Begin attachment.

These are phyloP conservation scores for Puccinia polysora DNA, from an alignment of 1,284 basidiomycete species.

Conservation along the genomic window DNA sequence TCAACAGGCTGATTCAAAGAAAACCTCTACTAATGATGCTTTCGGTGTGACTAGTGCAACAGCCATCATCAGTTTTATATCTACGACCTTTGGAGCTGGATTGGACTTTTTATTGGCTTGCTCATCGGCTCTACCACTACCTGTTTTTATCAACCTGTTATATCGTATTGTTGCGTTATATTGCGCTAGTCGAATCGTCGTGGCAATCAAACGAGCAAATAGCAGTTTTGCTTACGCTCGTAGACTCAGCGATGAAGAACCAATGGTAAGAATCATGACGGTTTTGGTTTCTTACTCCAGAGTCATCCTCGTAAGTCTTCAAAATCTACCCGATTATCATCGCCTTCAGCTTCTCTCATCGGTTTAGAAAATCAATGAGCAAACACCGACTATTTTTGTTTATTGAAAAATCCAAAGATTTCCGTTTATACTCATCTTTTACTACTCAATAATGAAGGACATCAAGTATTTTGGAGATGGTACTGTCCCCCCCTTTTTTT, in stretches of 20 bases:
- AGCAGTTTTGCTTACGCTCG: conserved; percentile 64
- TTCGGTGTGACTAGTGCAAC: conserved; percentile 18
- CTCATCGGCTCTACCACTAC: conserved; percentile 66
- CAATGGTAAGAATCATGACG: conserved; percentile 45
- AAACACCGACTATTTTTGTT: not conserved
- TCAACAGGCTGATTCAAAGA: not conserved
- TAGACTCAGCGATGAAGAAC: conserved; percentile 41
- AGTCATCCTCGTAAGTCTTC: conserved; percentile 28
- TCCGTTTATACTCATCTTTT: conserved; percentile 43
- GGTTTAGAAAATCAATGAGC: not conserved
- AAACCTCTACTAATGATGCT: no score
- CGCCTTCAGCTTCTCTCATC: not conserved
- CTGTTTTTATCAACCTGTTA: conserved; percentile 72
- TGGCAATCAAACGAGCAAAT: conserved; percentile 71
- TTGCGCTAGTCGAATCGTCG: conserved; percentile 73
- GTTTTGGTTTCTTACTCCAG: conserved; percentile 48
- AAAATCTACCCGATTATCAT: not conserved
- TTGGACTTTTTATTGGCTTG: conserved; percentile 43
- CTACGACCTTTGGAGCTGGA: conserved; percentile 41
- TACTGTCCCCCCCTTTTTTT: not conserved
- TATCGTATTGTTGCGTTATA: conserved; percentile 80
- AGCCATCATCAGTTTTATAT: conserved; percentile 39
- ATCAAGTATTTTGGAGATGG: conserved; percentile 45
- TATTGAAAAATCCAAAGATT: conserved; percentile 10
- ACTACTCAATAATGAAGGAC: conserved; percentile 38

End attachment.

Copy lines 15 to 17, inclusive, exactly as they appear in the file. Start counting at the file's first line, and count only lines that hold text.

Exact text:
- CTGTTTTTATCAACCTGTTA: conserved; percentile 72
- TGGCAATCAAACGAGCAAAT: conserved; percentile 71
- TTGCGCTAGTCGAATCGTCG: conserved; percentile 73